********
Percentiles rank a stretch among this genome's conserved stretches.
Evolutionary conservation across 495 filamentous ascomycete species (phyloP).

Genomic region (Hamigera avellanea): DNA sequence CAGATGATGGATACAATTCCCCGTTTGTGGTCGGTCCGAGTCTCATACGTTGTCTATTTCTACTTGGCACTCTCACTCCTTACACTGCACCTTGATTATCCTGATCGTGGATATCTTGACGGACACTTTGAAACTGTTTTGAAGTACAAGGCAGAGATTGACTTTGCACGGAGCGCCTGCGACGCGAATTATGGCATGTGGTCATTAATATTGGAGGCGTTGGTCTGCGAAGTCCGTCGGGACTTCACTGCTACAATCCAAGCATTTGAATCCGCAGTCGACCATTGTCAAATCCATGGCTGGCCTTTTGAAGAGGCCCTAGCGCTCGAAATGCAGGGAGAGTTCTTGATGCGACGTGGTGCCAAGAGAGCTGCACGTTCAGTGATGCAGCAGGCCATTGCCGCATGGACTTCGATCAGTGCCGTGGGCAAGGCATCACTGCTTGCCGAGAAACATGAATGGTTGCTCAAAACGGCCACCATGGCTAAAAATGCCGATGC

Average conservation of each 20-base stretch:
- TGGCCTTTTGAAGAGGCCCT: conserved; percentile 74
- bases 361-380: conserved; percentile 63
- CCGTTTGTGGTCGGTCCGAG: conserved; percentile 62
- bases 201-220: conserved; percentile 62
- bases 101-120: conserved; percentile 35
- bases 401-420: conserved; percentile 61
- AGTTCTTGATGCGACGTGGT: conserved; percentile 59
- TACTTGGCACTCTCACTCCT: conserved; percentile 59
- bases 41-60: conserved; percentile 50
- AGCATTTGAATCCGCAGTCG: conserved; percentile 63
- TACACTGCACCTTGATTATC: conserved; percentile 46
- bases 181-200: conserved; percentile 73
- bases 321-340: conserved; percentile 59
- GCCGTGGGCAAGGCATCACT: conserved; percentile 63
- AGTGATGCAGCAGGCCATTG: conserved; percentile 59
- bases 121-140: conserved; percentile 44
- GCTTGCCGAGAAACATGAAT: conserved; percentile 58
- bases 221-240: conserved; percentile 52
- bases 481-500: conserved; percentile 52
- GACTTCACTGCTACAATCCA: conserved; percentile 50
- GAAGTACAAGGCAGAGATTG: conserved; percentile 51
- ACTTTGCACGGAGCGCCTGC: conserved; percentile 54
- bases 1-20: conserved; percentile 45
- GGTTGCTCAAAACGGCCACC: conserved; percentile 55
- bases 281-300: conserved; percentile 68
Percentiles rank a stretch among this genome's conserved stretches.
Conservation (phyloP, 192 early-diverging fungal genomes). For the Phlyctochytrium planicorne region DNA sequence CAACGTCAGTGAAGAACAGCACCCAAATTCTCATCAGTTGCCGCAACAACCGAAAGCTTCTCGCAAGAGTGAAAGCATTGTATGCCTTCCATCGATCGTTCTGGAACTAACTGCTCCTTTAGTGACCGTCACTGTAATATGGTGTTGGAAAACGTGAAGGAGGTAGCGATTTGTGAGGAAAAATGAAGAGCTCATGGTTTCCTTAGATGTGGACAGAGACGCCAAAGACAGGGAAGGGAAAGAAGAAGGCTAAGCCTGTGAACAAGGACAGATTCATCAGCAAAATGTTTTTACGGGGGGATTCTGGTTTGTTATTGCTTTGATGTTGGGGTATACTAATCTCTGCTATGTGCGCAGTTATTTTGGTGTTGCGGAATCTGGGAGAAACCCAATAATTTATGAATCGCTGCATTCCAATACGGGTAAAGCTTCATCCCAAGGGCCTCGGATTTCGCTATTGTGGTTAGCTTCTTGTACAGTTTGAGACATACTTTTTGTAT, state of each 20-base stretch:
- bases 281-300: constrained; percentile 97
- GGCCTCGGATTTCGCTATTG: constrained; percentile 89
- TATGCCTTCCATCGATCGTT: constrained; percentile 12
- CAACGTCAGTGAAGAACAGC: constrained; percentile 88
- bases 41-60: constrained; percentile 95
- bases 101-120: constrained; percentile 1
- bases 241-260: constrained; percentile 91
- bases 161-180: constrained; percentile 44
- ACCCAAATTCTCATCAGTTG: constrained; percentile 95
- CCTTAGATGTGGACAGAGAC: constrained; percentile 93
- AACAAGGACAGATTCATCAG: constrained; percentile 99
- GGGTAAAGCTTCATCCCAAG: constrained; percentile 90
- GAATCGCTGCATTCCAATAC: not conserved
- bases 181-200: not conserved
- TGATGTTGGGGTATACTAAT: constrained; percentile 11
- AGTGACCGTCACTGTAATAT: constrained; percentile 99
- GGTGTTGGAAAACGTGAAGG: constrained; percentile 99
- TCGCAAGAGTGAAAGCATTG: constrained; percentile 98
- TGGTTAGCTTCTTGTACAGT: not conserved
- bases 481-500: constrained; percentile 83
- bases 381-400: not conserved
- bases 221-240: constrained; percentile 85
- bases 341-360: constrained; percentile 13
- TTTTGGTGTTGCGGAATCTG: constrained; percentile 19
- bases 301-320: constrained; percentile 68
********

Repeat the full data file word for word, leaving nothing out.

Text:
Percentiles rank a stretch among this genome's conserved stretches.
Evolutionary conservation across 495 filamentous ascomycete species (phyloP).

Genomic region (Hamigera avellanea): DNA sequence CAGATGATGGATACAATTCCCCGTTTGTGGTCGGTCCGAGTCTCATACGTTGTCTATTTCTACTTGGCACTCTCACTCCTTACACTGCACCTTGATTATCCTGATCGTGGATATCTTGACGGACACTTTGAAACTGTTTTGAAGTACAAGGCAGAGATTGACTTTGCACGGAGCGCCTGCGACGCGAATTATGGCATGTGGTCATTAATATTGGAGGCGTTGGTCTGCGAAGTCCGTCGGGACTTCACTGCTACAATCCAAGCATTTGAATCCGCAGTCGACCATTGTCAAATCCATGGCTGGCCTTTTGAAGAGGCCCTAGCGCTCGAAATGCAGGGAGAGTTCTTGATGCGACGTGGTGCCAAGAGAGCTGCACGTTCAGTGATGCAGCAGGCCATTGCCGCATGGACTTCGATCAGTGCCGTGGGCAAGGCATCACTGCTTGCCGAGAAACATGAATGGTTGCTCAAAACGGCCACCATGGCTAAAAATGCCGATGC

Average conservation of each 20-base stretch:
- TGGCCTTTTGAAGAGGCCCT: conserved; percentile 74
- bases 361-380: conserved; percentile 63
- CCGTTTGTGGTCGGTCCGAG: conserved; percentile 62
- bases 201-220: conserved; percentile 62
- bases 101-120: conserved; percentile 35
- bases 401-420: conserved; percentile 61
- AGTTCTTGATGCGACGTGGT: conserved; percentile 59
- TACTTGGCACTCTCACTCCT: conserved; percentile 59
- bases 41-60: conserved; percentile 50
- AGCATTTGAATCCGCAGTCG: conserved; percentile 63
- TACACTGCACCTTGATTATC: conserved; percentile 46
- bases 181-200: conserved; percentile 73
- bases 321-340: conserved; percentile 59
- GCCGTGGGCAAGGCATCACT: conserved; percentile 63
- AGTGATGCAGCAGGCCATTG: conserved; percentile 59
- bases 121-140: conserved; percentile 44
- GCTTGCCGAGAAACATGAAT: conserved; percentile 58
- bases 221-240: conserved; percentile 52
- bases 481-500: conserved; percentile 52
- GACTTCACTGCTACAATCCA: conserved; percentile 50
- GAAGTACAAGGCAGAGATTG: conserved; percentile 51
- ACTTTGCACGGAGCGCCTGC: conserved; percentile 54
- bases 1-20: conserved; percentile 45
- GGTTGCTCAAAACGGCCACC: conserved; percentile 55
- bases 281-300: conserved; percentile 68
Percentiles rank a stretch among this genome's conserved stretches.
Conservation (phyloP, 192 early-diverging fungal genomes). For the Phlyctochytrium planicorne region DNA sequence CAACGTCAGTGAAGAACAGCACCCAAATTCTCATCAGTTGCCGCAACAACCGAAAGCTTCTCGCAAGAGTGAAAGCATTGTATGCCTTCCATCGATCGTTCTGGAACTAACTGCTCCTTTAGTGACCGTCACTGTAATATGGTGTTGGAAAACGTGAAGGAGGTAGCGATTTGTGAGGAAAAATGAAGAGCTCATGGTTTCCTTAGATGTGGACAGAGACGCCAAAGACAGGGAAGGGAAAGAAGAAGGCTAAGCCTGTGAACAAGGACAGATTCATCAGCAAAATGTTTTTACGGGGGGATTCTGGTTTGTTATTGCTTTGATGTTGGGGTATACTAATCTCTGCTATGTGCGCAGTTATTTTGGTGTTGCGGAATCTGGGAGAAACCCAATAATTTATGAATCGCTGCATTCCAATACGGGTAAAGCTTCATCCCAAGGGCCTCGGATTTCGCTATTGTGGTTAGCTTCTTGTACAGTTTGAGACATACTTTTTGTAT, state of each 20-base stretch:
- bases 281-300: constrained; percentile 97
- GGCCTCGGATTTCGCTATTG: constrained; percentile 89
- TATGCCTTCCATCGATCGTT: constrained; percentile 12
- CAACGTCAGTGAAGAACAGC: constrained; percentile 88
- bases 41-60: constrained; percentile 95
- bases 101-120: constrained; percentile 1
- bases 241-260: constrained; percentile 91
- bases 161-180: constrained; percentile 44
- ACCCAAATTCTCATCAGTTG: constrained; percentile 95
- CCTTAGATGTGGACAGAGAC: constrained; percentile 93
- AACAAGGACAGATTCATCAG: constrained; percentile 99
- GGGTAAAGCTTCATCCCAAG: constrained; percentile 90
- GAATCGCTGCATTCCAATAC: not conserved
- bases 181-200: not conserved
- TGATGTTGGGGTATACTAAT: constrained; percentile 11
- AGTGACCGTCACTGTAATAT: constrained; percentile 99
- GGTGTTGGAAAACGTGAAGG: constrained; percentile 99
- TCGCAAGAGTGAAAGCATTG: constrained; percentile 98
- TGGTTAGCTTCTTGTACAGT: not conserved
- bases 481-500: constrained; percentile 83
- bases 381-400: not conserved
- bases 221-240: constrained; percentile 85
- bases 341-360: constrained; percentile 13
- TTTTGGTGTTGCGGAATCTG: constrained; percentile 19
- bases 301-320: constrained; percentile 68